We hear in the early church, “He who sings prays twice.” We hear the African proverb “The gods will not defend without a song.” Singing was a matter of life and death. As long as you had a song, you were alive.

These songs are portable, transferrable, cross-cultural, cross-geographical, because they are songs of the Spirit and you cannot contain the Spirit’s work. Even if you are enslaved, the Spirit can still give you a song.

Q: Is there something about this art form that lends itself to a daily practice?

I think there’s something about their resonance with human experience, which is why they are sung all over the world, and have been since the late 19th century. These songs connect with the human experience, and in that way, they are connected to daily life. Having some sort of daily liturgy [that draws on them] makes sense, because they do speak to our daily existence.

They’re earthy. They are simple yet deep. They’re not simplistic. If we allow them to work their way into our lives, I think they actually will become a part of our lives and our journeys. It’s like it’s the hymnal of the church in many ways.

They are a part of the life of faith and walk with Christ before God. In that way, they’re fitting for a daily devotional format. We walk with God every day, and these are people who have walked with God through serious, sinful circumstances. We sit at their feet to learn something about God that we might not have known, or maybe something we’ve never considered before.

“Black and unknown bards,” James Weldon Johnson called them, and they’re often forgotten voices even of our day. What do we have to learn from them? [This book is] an offering to say, “Let’s pay attention to what the Spirit might be saying through these spirituals.”

What you have is a great focus on the suffering Jesus in the spirituals, the idea that Jesus’ suffering was our suffering or is our suffering.

Q: The book contains only the words, obviously. Was that frustrating for you as a lover of music?

Often when I do presentations, I’m singing them or having people sing them, because the sound has so much meaning, and not just the mere words on the page. That’s the limitation of a book.

Many people have said to me, “I need to hear these songs.” I am thinking about putting together a kind of audio companion and recording.

Q: Are there places you’d send people whose curiosity is sparked by reading the book?

The University of Denver has something called The Spirituals Project, where you can learn about the spirituals and hear various spirituals.

One thing that’s interesting is [the WPA Slave Narrative Collection of] the Federal Writers’ Project, which was from the early 20th century.

They have some recordings -- obviously, they wouldn’t be of the enslaved -- but sounds of the field hollers and singing or even little preaching moments.

There’s a book called “The Sounds of Slavery.” This is in some ways the closest we can get to the tenor or texture of the acoustics of that time, and I love that.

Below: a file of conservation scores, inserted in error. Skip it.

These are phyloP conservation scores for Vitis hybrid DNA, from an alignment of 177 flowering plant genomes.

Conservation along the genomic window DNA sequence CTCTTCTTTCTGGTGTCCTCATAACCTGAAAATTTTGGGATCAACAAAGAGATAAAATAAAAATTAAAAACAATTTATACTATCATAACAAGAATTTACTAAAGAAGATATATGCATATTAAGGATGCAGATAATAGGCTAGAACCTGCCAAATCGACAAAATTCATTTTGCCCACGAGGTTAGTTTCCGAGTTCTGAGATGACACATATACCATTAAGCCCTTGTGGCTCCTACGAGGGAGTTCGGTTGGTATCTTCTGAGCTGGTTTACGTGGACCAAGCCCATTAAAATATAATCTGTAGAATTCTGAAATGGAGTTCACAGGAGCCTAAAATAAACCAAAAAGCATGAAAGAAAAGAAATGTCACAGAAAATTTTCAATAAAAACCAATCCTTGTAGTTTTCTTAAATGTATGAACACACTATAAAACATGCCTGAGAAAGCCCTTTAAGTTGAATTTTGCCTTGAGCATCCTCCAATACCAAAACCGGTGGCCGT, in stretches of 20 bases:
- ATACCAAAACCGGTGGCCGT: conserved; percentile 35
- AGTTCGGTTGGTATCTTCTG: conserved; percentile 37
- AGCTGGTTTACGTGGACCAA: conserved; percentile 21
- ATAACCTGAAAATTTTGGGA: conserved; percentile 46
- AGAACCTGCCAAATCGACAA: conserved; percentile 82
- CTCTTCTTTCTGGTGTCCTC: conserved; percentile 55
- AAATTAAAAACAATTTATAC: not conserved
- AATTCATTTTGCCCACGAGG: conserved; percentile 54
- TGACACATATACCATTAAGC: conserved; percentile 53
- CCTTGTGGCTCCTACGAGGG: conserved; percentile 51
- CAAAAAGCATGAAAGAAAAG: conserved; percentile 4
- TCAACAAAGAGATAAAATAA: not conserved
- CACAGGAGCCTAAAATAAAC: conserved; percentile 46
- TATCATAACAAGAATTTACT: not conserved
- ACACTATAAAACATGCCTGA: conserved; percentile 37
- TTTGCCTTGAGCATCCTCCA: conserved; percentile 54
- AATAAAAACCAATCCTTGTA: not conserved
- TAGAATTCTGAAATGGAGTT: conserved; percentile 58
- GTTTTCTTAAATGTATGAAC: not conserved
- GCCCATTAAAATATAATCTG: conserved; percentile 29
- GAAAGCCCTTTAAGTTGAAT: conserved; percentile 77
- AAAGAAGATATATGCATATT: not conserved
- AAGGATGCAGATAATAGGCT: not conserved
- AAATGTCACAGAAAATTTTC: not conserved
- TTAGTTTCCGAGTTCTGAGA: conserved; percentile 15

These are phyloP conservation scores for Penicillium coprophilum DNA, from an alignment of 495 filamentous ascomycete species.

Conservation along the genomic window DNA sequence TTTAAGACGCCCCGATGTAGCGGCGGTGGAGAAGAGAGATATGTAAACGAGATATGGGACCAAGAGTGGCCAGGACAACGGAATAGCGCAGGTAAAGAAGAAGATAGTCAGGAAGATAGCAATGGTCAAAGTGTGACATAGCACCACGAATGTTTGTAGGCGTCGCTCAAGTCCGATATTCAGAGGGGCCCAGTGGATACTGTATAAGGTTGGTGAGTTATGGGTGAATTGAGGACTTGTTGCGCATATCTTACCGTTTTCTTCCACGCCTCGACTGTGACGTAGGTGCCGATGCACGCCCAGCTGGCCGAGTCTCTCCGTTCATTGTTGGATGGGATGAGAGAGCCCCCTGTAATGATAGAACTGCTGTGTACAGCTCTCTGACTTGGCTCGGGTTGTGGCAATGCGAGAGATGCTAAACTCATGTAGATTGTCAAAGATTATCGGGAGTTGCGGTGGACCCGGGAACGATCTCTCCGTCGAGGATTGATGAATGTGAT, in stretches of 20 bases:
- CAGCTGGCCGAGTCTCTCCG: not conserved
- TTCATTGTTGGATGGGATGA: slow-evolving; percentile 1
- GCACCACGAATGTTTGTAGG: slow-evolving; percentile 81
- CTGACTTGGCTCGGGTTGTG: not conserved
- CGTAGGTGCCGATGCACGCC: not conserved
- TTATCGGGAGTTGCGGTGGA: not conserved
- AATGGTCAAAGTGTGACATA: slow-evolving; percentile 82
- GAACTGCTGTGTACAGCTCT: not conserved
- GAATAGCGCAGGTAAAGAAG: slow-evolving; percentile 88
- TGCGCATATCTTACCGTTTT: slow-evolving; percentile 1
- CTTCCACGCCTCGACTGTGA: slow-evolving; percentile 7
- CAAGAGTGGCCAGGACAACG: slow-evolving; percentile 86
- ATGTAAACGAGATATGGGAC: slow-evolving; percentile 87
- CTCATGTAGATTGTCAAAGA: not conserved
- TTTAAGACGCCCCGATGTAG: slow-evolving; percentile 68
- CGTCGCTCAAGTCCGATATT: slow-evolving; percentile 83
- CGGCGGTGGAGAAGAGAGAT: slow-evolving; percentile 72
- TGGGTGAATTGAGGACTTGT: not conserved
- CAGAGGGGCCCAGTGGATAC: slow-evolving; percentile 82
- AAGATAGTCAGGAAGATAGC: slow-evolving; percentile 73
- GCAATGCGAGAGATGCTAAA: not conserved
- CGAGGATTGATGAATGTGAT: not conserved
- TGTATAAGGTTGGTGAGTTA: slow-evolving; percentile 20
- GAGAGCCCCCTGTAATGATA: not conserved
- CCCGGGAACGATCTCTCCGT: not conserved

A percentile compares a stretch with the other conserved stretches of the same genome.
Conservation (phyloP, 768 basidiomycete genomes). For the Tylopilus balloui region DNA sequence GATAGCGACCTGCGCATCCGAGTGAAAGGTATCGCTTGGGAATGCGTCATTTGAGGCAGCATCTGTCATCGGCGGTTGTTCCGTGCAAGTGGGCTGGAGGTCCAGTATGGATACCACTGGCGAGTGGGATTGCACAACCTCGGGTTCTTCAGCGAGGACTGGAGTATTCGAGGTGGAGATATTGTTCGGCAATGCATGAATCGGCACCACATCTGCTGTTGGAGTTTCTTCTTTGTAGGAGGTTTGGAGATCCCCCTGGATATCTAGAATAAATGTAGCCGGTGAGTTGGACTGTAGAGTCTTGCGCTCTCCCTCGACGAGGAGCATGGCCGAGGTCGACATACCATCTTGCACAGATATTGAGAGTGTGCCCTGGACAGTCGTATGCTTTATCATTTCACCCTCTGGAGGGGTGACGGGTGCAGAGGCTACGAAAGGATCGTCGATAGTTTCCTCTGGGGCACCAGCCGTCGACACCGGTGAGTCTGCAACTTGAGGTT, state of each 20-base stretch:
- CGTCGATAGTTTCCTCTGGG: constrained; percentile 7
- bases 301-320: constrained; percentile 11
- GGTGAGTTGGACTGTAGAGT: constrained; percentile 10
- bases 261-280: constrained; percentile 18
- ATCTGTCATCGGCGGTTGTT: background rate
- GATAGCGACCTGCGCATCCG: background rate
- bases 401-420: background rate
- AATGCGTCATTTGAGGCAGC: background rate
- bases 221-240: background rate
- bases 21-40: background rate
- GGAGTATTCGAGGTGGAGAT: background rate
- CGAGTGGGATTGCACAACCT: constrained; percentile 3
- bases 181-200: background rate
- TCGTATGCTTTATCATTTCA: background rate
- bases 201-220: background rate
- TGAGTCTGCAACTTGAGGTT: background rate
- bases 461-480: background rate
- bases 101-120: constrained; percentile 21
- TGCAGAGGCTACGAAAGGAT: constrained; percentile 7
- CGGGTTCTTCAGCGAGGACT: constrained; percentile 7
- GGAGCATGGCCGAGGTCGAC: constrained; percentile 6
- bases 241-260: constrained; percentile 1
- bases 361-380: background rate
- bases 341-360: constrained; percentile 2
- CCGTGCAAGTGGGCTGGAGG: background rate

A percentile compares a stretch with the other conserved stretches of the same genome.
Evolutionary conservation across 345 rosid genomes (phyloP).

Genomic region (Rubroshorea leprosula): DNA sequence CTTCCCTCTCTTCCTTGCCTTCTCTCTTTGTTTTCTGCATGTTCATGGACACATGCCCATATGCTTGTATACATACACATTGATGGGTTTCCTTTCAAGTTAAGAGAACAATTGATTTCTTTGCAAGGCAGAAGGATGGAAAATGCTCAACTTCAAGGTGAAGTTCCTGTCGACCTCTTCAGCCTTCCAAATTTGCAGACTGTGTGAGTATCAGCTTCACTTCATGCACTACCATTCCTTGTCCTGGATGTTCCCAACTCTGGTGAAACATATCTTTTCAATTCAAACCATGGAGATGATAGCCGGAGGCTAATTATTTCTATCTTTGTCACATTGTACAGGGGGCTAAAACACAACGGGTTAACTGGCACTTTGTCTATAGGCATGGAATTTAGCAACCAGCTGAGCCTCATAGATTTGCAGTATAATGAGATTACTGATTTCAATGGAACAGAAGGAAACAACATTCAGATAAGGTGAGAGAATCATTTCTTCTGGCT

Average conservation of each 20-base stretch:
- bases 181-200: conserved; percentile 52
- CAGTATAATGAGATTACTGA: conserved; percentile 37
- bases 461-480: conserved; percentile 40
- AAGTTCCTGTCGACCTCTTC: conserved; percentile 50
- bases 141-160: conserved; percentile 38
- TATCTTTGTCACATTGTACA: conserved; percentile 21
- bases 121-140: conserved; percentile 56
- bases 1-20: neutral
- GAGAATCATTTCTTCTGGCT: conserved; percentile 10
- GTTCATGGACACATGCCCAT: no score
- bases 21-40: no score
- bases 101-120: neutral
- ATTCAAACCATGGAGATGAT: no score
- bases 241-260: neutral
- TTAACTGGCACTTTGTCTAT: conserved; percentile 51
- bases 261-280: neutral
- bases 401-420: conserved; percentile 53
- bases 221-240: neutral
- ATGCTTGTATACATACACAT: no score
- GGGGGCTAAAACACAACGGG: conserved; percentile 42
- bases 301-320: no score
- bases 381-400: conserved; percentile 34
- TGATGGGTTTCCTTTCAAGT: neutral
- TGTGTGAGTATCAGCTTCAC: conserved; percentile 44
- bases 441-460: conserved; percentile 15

I use this when I do a class on the spirituals. They’re not necessarily the spirituals, but I do think this is an interesting way to help people get a sense of the mood, the tone, the sounds of that time.

Q: Some of the songs in your book are likely to be very familiar, such as “We Shall Overcome” or “Kum Ba Yah,” but others less so. Tell me a little bit about one of your favorites that people might not know as well.

“The Blind Man Stood on the Road and Cried.” This is one that I first came across in reading Howard Thurman, in his book called “Deep River,” one of the few books in the theological world of reflections on the spirituals.

“The Blind Man Stood on the Road and Cried” is really based on Luke 18 -- there’s a version of [the story] in Mark -- but what’s so interesting to me is the way that in the Bible, the blind man is healed, but in the spiritual, there is no healing. All there is is the crying.

For some, that may be morbid, but I think sometimes all we have is to cry; all we have is to lament. There are moments that we have to keep standing on the road and crying. There isn’t always a resolution, at least in our time.

For me, it gets at this idea of the importance of lament in the Christian life. Sometimes that’s all we have, especially as we travel to the cross, where Jesus himself cries, “My God, my God, why have you forsaken me?”

I think there’s just something so honest about that, and so truthful -- so human.

Q: At the end of the book, as the prayer for the day on Holy Saturday, you write, “Word of God, help me to know when to speak and when not to say a word.” I wonder why you chose that as your closing thought of the Lenten season.

On Holy Saturday, what can you say? Holy Saturday is the time for the holy hush. When the holy horror sets in that God has died, there is no good news. There’s no recognition of what’s going to happen early the next morning.

There’s so much emphasis on the word in the Protestant tradition, but sometimes we don’t need to speak. We have to have that discerning wisdom of when we should speak. Words are powerful and shape worlds. The tongue is a fire.

Even for preachers, sometimes silence is the best word and silence is the answer. When Jesus has died -- God has died -- what can you say?